Please look carefully at my picture in my profile — it isn’t very clear, but you can see that the mirror has a skull on it. I found this mirror in San Ignacio in Mexico when we were there for our whale kissing tour in Kuyima camp this February. We stayed in San Ignacio in the pensione of Juanita, an American expat whose home was full of the art of a local artist whose name I forget in my dotage.  Such is the story of obscure artists who labor in love in anonymity. Payson wanted to visit him and though I was tired of funky camp living and wanted just to return to the relative comfort of our hotel in Loreto, I accompanied him and our artist friend, Libby, to  the artist’s studio. I was instantly drawn to the mirror and told Libby to please take this photograph.

Why do I mention it? Because I turn 65 today, the official age of becoming a senior citizen in the US. You go on social security, Medicare, and you start getting notices in the mail to pre-pay for your cremation. If you haven’t lived with death before now, you better start doing so now, for you are on the threshold. Actually, you are always on the threshold, each moment can be the gateway to whatever there is or isn’t on the Other Side.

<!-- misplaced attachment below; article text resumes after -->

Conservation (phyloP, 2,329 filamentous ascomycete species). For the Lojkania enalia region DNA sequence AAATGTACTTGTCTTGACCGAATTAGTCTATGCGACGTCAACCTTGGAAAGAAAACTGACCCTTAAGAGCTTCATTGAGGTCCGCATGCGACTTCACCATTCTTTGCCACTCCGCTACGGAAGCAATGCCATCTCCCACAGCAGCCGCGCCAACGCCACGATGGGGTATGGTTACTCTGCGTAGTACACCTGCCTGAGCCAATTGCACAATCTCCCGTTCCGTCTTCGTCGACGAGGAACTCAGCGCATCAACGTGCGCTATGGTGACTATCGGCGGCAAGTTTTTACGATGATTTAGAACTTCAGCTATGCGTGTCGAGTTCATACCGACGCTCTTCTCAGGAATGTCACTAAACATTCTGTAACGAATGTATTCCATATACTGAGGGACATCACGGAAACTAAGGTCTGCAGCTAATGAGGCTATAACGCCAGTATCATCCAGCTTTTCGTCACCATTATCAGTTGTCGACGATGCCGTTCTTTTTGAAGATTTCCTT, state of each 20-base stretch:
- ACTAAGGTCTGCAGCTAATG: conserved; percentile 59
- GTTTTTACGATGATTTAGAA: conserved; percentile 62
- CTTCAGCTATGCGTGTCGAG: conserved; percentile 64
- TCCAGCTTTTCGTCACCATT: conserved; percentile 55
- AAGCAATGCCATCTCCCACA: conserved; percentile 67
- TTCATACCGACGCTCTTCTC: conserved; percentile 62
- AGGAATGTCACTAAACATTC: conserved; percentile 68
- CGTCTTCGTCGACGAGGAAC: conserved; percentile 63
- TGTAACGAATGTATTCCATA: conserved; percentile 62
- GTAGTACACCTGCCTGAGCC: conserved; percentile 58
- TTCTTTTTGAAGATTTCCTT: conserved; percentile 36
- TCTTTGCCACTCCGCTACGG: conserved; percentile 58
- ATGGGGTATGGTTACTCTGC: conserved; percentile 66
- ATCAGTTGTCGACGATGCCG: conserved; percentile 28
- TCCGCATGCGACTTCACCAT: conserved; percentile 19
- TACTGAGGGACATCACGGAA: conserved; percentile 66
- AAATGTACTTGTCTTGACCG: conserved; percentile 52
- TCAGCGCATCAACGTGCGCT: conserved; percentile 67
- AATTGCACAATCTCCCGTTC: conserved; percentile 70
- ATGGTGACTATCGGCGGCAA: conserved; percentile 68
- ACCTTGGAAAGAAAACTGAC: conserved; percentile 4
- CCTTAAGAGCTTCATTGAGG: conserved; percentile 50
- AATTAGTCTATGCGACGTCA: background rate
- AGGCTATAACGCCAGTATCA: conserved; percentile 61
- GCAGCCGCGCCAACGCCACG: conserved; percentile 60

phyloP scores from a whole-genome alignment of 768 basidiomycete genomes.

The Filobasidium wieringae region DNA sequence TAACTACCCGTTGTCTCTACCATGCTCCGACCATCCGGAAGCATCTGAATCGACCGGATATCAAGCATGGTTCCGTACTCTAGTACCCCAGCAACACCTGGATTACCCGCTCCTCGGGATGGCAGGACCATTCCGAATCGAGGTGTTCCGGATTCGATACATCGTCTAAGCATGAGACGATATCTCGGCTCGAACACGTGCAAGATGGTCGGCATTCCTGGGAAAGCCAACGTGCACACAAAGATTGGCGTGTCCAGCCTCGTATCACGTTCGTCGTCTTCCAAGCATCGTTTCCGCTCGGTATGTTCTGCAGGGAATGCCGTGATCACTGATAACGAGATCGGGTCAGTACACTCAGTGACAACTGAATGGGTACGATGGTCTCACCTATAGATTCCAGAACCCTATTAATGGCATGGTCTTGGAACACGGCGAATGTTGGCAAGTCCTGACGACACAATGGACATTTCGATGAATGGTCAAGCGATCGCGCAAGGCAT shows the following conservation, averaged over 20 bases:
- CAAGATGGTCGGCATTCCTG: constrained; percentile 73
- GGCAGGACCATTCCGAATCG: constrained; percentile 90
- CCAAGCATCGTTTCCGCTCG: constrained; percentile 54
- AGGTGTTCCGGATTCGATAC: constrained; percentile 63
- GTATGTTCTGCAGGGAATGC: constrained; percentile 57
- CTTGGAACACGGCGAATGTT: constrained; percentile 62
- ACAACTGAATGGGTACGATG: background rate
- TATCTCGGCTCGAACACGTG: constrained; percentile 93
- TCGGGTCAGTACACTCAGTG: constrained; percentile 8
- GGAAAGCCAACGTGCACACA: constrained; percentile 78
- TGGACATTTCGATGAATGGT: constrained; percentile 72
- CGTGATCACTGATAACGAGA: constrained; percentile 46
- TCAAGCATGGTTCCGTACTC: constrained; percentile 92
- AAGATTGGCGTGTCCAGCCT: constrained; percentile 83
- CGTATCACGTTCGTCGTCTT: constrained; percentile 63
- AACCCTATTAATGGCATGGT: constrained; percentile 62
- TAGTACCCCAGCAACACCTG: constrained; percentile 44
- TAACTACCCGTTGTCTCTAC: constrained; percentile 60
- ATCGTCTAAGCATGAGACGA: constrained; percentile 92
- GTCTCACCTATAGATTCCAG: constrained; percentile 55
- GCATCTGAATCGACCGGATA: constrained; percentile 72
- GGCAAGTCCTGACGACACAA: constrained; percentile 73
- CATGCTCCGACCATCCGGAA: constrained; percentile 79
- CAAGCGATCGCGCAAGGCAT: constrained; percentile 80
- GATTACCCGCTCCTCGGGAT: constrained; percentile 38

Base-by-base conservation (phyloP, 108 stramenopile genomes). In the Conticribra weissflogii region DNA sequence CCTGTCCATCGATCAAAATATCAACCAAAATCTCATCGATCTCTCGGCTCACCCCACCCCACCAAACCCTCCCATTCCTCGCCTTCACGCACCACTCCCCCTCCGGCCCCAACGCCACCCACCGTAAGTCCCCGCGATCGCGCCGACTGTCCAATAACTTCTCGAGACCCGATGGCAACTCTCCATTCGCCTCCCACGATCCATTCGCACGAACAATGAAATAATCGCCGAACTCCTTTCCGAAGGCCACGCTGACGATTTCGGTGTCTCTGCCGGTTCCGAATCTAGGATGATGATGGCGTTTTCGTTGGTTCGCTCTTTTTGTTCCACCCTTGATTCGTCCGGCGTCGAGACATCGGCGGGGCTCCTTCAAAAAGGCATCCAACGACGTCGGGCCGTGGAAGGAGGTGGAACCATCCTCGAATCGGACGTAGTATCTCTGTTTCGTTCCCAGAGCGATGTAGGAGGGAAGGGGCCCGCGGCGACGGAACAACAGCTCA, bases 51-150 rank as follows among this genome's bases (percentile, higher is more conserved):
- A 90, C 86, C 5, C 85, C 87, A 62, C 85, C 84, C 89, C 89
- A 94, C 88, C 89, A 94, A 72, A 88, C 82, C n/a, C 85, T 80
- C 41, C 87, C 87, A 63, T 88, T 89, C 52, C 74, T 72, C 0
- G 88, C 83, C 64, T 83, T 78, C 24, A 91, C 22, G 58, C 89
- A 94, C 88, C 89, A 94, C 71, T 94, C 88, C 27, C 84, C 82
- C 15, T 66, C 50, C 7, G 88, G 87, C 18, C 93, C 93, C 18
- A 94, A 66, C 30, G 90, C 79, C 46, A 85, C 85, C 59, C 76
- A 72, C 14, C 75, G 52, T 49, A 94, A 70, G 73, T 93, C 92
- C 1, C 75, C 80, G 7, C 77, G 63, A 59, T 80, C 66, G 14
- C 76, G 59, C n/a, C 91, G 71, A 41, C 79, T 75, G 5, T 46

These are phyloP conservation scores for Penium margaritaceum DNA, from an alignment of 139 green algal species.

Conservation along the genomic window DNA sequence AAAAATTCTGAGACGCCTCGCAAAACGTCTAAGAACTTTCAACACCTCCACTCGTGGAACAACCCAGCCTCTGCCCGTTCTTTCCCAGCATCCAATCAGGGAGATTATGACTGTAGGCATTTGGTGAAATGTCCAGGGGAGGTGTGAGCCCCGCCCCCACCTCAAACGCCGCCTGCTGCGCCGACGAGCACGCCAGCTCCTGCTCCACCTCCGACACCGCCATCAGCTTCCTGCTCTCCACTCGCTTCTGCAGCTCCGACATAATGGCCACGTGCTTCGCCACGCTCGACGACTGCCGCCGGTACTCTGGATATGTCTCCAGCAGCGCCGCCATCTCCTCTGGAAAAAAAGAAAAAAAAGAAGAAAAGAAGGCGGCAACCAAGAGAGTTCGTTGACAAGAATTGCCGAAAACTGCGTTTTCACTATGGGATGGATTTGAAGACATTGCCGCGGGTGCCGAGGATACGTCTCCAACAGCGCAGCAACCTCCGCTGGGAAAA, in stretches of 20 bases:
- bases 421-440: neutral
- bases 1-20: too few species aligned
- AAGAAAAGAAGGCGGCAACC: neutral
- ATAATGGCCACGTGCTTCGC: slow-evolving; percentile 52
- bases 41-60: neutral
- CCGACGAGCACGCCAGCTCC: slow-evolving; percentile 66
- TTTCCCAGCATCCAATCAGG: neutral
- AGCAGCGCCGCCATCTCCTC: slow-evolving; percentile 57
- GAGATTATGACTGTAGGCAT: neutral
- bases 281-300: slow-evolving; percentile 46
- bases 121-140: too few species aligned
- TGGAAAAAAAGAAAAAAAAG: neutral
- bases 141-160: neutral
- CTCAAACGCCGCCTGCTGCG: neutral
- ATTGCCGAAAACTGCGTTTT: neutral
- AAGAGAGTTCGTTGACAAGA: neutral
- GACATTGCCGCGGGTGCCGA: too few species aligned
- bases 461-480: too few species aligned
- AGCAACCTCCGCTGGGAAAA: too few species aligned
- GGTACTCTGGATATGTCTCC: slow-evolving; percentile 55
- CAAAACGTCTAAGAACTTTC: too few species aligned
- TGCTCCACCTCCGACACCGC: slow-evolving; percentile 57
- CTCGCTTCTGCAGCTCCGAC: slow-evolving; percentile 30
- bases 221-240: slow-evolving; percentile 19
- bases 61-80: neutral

If I hadn’t thought the death’s head mirror too heavy to carry back on the plane to the US, I would have bought it. But I didn’t, not only because it was too bulky but because I am stepping into that space  time where things matter less as less, or matter only as symbols. The journey towards that abstraction from which we come has begun. I still love things, am still quite materialistic, was thrilled by Payson’s many gifts to me this morning, paintings, a poem inscribed on a painting, and three pairs of 2500 year old antique gold earrings from Rome and Greece (a virtual gift so far, photographs on my computer, since I won’t get to see or hold them till I get to the US), and our staff’s annual gift of flowers, so many flowers that our house is full of them. But what I loved most of all was the very, very simple, ordinary (only till it becomes extraordinary in the death’s head mirror) vibrant fact that I was alive, Payson was alive, my mother, my dogs were alive and with me; that a new day had begun, quite ordinary in every way, thank heavens.  Though I do not subscribe to the hype around birthdays, I think it is a good day to fill with gratitude. Ultimately, of course, it must be a reminder to live each day as if it were your birthday.

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